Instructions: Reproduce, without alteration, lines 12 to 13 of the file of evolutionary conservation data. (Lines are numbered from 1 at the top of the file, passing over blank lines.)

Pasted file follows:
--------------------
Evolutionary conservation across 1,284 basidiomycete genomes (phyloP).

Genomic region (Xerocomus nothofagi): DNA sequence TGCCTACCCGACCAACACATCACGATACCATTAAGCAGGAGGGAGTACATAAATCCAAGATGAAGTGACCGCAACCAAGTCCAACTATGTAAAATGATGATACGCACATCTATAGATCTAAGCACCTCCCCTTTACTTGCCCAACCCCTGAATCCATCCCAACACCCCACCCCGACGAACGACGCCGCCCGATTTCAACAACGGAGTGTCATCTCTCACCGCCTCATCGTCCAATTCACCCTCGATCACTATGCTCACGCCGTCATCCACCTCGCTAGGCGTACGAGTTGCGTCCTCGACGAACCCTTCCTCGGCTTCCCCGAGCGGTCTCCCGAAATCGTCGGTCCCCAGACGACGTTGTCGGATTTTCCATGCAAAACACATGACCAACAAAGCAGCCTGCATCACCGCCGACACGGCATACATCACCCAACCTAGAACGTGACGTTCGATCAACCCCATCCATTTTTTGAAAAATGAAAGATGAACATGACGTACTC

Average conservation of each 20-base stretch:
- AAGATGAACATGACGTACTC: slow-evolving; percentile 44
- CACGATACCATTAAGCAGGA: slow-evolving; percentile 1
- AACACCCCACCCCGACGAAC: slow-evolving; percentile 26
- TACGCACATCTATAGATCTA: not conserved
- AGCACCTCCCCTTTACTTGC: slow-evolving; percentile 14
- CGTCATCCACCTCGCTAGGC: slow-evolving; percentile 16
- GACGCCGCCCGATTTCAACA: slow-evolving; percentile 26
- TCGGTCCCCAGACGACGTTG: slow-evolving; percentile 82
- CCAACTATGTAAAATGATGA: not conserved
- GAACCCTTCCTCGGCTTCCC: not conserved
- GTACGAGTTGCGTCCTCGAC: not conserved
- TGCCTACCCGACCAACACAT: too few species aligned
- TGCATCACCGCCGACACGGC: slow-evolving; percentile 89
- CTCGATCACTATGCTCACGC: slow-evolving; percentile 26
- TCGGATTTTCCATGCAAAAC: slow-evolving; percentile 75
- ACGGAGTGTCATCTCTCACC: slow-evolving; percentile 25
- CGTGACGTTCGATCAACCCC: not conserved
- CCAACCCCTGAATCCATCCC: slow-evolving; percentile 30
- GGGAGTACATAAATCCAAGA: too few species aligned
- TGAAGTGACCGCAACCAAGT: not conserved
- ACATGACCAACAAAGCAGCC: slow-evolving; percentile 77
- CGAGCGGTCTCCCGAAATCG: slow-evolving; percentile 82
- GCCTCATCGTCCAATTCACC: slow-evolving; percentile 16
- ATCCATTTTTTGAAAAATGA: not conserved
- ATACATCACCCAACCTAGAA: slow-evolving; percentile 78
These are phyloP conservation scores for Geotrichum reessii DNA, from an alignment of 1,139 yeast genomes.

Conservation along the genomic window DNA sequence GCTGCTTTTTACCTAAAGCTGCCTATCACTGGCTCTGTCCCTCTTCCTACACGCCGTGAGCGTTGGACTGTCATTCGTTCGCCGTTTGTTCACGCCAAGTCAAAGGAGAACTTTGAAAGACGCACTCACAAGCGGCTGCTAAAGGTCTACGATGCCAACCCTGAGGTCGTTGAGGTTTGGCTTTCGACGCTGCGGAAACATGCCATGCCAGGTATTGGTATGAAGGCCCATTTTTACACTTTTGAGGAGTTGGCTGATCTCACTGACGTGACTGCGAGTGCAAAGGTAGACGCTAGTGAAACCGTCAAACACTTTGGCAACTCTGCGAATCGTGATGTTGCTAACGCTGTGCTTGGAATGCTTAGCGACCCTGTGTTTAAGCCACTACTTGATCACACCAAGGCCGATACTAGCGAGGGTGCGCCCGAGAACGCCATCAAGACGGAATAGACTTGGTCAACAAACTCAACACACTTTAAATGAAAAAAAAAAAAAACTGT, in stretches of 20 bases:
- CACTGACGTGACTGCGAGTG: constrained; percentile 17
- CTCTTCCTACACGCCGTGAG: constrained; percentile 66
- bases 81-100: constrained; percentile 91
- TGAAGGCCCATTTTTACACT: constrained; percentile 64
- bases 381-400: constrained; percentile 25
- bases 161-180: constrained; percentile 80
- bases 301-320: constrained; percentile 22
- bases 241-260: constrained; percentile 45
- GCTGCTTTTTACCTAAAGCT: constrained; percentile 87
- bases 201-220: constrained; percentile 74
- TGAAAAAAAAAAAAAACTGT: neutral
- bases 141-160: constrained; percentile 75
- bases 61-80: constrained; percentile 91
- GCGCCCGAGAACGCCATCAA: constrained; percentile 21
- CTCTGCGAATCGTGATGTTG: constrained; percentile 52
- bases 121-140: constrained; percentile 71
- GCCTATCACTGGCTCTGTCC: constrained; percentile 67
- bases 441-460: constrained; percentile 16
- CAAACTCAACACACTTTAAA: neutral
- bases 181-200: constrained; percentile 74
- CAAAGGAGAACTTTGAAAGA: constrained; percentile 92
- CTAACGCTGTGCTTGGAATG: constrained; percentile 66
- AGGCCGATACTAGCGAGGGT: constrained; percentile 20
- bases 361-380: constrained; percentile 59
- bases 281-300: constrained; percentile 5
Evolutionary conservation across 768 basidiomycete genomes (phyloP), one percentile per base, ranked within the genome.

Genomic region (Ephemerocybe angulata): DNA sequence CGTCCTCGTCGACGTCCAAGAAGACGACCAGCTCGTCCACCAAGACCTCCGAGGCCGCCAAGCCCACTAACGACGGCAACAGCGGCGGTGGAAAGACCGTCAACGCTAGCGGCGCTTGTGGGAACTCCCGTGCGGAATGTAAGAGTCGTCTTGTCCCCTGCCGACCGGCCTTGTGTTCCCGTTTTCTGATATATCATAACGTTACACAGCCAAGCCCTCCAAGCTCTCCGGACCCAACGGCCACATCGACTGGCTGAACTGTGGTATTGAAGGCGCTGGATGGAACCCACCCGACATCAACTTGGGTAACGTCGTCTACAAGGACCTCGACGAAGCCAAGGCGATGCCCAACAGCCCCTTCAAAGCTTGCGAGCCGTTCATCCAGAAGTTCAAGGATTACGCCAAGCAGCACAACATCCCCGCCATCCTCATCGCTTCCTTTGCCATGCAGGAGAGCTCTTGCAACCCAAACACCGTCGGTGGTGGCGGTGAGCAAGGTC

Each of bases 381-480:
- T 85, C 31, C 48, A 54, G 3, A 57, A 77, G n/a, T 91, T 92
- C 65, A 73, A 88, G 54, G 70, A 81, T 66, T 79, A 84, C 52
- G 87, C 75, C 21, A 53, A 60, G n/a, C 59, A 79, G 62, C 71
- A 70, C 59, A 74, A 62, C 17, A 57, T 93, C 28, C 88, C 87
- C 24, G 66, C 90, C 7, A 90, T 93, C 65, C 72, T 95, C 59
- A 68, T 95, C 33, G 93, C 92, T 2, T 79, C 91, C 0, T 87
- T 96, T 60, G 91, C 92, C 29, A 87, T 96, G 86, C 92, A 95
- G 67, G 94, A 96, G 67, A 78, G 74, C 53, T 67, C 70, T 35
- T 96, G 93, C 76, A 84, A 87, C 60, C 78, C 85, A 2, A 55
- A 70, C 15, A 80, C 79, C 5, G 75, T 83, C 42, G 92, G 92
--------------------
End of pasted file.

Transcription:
- CCAACTATGTAAAATGATGA: not conserved
- GAACCCTTCCTCGGCTTCCC: not conserved